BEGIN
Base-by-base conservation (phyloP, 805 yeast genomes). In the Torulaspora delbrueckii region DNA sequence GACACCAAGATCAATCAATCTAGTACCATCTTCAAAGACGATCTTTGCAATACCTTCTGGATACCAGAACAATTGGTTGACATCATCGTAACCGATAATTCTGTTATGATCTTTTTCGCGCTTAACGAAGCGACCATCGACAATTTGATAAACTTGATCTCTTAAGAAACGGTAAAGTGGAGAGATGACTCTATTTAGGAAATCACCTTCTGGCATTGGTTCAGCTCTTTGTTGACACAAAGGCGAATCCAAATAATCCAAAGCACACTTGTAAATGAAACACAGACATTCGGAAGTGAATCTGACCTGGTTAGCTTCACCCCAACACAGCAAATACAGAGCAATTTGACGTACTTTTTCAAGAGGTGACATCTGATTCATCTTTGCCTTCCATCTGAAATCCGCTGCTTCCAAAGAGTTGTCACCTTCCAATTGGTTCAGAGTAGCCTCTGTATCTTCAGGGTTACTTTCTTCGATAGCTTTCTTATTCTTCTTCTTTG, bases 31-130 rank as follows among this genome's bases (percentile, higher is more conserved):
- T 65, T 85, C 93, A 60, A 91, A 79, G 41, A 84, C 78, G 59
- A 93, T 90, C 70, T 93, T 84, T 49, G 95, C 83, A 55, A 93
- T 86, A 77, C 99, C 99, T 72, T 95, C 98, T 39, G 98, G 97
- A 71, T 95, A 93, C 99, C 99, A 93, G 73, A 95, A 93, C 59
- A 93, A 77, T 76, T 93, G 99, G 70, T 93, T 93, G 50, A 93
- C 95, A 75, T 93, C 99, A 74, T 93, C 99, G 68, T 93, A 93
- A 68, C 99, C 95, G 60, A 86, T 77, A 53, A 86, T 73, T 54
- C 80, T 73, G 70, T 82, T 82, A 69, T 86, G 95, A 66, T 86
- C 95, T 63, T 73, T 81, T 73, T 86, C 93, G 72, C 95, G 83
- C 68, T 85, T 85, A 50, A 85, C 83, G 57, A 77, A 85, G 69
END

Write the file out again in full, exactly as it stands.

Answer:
Base-by-base conservation (phyloP, 805 yeast genomes). In the Torulaspora delbrueckii region DNA sequence GACACCAAGATCAATCAATCTAGTACCATCTTCAAAGACGATCTTTGCAATACCTTCTGGATACCAGAACAATTGGTTGACATCATCGTAACCGATAATTCTGTTATGATCTTTTTCGCGCTTAACGAAGCGACCATCGACAATTTGATAAACTTGATCTCTTAAGAAACGGTAAAGTGGAGAGATGACTCTATTTAGGAAATCACCTTCTGGCATTGGTTCAGCTCTTTGTTGACACAAAGGCGAATCCAAATAATCCAAAGCACACTTGTAAATGAAACACAGACATTCGGAAGTGAATCTGACCTGGTTAGCTTCACCCCAACACAGCAAATACAGAGCAATTTGACGTACTTTTTCAAGAGGTGACATCTGATTCATCTTTGCCTTCCATCTGAAATCCGCTGCTTCCAAAGAGTTGTCACCTTCCAATTGGTTCAGAGTAGCCTCTGTATCTTCAGGGTTACTTTCTTCGATAGCTTTCTTATTCTTCTTCTTTG, bases 31-130 rank as follows among this genome's bases (percentile, higher is more conserved):
- T 65, T 85, C 93, A 60, A 91, A 79, G 41, A 84, C 78, G 59
- A 93, T 90, C 70, T 93, T 84, T 49, G 95, C 83, A 55, A 93
- T 86, A 77, C 99, C 99, T 72, T 95, C 98, T 39, G 98, G 97
- A 71, T 95, A 93, C 99, C 99, A 93, G 73, A 95, A 93, C 59
- A 93, A 77, T 76, T 93, G 99, G 70, T 93, T 93, G 50, A 93
- C 95, A 75, T 93, C 99, A 74, T 93, C 99, G 68, T 93, A 93
- A 68, C 99, C 95, G 60, A 86, T 77, A 53, A 86, T 73, T 54
- C 80, T 73, G 70, T 82, T 82, A 69, T 86, G 95, A 66, T 86
- C 95, T 63, T 73, T 81, T 73, T 86, C 93, G 72, C 95, G 83
- C 68, T 85, T 85, A 50, A 85, C 83, G 57, A 77, A 85, G 69